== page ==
A Dangerous Way To Sell Radio

by Jeff Left

I recently heard a “Radio Works” ad in the market. It’s one of those “feel good about us” ads that say little and do little to increase or maintain ratings and revenue. Basically, these ads are used to try to reinforce the client and the listener, as well as the radio staffers, that what we do is correct and our product is worth it. Fine! That is, until I really started to listen to the ad over and over again. Then I realized what this ad really represented and how it could affect sales and production.

First, clients do not buy into these ads. The truth is serious. Flags go up to everyone that you have a real avail problem. Ask yourself, would you play this ad if you were sold out? NO! Like clients don’t know your light on space? NO! Like your competition doesn’t know you’re having a bad sales day? NO! And other stations would never be mean enough to sell the client on this poor marketing effort and pull the rug out from under your budgets! NO!

Most stations that run this kind of ad are at defcon 4 in sales, grasping for straws because you can park a car in the empty space on their program log. It’s only a matter of time before this seriously backfires on you. This ad had a focus on the industry. “RADIO WORKS!” If a station has to resort to this to sell the industry in general, the station is too far gone. You can’t sell what the industry has to offer in a sixty-second jingle! The only client you attract is the same defcon 4 mentality who is as desperate as you are to make it, and don’t be surprised if you end up in collections with this client. What a way to showcase our industry, with a jingle and a live tag with a salesperson’s name at the end of it. I would rather use bench advertising in the winter!

It’s time stations stop taking the easy way out. Nowadays, clients are way too informed about marketing and advertising to play into this kind of message that is really covering a bad problem in the sales department. This aired in the fourth quarter when we are supposed to be making money! Nineties clients get what we do, the language of our business and the methodology by which we are measured. This is dangerous to your P&Ls as well as your perception in the market.

Here is the way out:

1. Produce a spot that showcases the best spots your station has created. Use the SFX, creative edits, music montages, or the techno end of the biz--a sort of on-air Addy or Best of RAP Cassette from your station. Call former jocks. They have a copy of the spots they did when they worked for your station. How do you think they got the job out of the market? Create an open and a close and make this first kind of ad about what the machines have done and can do to increase store traffic.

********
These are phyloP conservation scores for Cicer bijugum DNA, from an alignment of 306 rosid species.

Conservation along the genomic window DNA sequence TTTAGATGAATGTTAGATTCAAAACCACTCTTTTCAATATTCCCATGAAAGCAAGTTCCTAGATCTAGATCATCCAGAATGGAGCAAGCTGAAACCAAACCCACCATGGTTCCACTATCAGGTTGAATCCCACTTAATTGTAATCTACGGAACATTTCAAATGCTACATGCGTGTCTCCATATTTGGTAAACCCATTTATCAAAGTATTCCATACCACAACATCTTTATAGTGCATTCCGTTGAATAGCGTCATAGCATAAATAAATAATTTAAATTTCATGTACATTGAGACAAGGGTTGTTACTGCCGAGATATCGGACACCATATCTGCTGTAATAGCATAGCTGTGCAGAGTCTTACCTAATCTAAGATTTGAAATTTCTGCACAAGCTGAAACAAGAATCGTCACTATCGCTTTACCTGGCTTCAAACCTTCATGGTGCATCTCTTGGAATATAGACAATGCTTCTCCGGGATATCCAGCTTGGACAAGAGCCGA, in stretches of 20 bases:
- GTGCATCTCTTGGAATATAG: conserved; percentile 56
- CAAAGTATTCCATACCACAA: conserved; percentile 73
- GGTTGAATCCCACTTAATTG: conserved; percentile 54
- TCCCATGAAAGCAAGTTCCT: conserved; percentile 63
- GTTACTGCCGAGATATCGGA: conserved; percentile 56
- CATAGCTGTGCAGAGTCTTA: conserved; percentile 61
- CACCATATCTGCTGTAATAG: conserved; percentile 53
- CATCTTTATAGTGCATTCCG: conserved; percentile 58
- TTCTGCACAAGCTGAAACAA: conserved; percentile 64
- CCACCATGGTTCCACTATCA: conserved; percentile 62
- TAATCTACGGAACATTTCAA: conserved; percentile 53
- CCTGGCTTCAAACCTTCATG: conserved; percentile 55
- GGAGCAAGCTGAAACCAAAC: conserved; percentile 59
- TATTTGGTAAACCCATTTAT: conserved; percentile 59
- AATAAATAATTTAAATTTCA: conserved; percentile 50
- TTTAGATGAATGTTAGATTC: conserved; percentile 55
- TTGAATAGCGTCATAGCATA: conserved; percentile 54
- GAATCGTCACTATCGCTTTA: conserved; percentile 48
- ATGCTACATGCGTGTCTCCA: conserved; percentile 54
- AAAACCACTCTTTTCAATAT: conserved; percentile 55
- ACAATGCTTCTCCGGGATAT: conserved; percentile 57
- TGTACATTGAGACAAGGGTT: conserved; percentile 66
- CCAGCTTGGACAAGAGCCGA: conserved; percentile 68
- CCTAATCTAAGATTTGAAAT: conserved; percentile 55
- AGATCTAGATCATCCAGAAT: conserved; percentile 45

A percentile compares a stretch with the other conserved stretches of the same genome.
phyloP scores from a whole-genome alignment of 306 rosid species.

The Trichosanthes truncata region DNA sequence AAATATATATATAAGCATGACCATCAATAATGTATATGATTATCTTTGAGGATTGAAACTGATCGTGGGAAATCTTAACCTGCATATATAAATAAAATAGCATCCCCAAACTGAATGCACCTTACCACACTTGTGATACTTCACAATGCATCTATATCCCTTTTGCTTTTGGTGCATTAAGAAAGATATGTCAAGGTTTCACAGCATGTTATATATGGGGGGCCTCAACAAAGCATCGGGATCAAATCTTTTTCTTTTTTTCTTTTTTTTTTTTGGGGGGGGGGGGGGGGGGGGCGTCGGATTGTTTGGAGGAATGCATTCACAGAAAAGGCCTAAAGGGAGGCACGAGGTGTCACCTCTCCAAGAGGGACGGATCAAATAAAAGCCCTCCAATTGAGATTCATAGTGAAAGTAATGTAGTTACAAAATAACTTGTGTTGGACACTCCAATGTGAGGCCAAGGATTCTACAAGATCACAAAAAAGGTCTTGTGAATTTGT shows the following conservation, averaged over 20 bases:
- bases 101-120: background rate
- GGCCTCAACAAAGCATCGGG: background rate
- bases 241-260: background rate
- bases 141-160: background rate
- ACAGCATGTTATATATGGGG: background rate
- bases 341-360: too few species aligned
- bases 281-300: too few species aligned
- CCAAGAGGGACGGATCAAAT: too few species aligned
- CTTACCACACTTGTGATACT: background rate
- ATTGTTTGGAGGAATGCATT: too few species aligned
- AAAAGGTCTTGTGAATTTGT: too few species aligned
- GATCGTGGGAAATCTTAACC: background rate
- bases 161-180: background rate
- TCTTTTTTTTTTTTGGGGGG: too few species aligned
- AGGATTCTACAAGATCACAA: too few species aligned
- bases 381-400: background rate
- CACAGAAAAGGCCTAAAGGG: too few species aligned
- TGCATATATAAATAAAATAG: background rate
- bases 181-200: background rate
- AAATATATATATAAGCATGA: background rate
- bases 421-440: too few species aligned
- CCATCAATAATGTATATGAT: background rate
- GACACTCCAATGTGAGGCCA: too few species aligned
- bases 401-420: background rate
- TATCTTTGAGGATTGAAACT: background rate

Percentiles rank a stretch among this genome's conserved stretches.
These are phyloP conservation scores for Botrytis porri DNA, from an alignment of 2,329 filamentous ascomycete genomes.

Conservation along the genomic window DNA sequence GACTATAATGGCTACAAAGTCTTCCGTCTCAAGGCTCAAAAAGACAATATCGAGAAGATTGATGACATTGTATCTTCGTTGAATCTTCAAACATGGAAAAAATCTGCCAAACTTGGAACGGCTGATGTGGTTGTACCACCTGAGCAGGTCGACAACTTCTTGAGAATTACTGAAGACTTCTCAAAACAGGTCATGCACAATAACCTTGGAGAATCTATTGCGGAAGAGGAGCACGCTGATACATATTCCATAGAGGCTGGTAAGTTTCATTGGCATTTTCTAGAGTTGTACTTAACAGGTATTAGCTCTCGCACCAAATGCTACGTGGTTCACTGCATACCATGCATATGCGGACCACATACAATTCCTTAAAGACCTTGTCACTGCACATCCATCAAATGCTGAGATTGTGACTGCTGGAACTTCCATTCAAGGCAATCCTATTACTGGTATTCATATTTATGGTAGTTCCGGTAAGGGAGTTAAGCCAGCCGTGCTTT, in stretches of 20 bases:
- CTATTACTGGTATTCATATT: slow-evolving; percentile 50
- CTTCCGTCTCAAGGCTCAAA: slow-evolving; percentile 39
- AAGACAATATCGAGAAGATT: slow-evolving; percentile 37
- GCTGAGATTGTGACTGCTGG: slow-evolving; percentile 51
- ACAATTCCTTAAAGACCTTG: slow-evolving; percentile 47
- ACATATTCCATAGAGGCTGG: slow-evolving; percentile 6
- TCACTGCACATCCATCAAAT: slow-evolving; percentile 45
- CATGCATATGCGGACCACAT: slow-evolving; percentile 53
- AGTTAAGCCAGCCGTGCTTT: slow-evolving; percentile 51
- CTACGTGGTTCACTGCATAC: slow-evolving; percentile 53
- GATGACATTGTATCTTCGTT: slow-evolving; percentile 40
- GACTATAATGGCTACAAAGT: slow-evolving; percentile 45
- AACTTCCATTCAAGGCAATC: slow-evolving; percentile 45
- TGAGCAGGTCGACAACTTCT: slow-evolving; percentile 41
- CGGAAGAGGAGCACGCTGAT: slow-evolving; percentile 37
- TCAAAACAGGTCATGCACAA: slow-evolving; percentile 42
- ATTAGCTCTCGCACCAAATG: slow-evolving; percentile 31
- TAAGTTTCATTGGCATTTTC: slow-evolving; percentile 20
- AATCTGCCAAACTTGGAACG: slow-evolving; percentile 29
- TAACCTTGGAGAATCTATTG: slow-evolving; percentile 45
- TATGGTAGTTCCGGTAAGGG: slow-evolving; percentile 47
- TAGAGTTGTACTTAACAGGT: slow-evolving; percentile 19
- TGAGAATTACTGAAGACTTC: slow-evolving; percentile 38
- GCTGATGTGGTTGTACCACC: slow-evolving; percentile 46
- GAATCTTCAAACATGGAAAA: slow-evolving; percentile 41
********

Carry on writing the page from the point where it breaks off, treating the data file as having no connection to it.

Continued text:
2. Get a list of the best thirties ever done. Get an okay from the client to run his old ads that really worked for him. Cut the open and close and run the old thirty everyone remembers or can remember again for the first time. Now you’re selling some of what radio is all about!

3. Take a current spot you think is very creative and rotate it with the other two ideas. Sell these clients an added on value because they are in this “BEST OF RADIO” showcase. Create as many as you can because they will burn fast. Place them smartly, and the other stations will be caught off guard with what the market will hear as a great production AND programming tool. It could get hot! You may even get requests for some of the ads. This could overtake the market, and wait until you see how it affects your production department, how you’ll start to get one creative spot after another, and schedules that will come your way from clients who now think “RADIO WORKS.”

If the generic jingle works for you, great. For most stations, using these three ideas will produce what the jingle could not, results! If you’re only as good as your last spot, show the market how many last spots you’ve been doing. If you don’t have any or can’t get any of these spots, ask yourself what you are really selling. If it’s creative ads that create and maintain store traffic, okay. If you’re just selling time, it’s only a matter of time before time runs out and the format changes or new owners take over. How far are you willing to take your position in the market as leader? Production gets you there!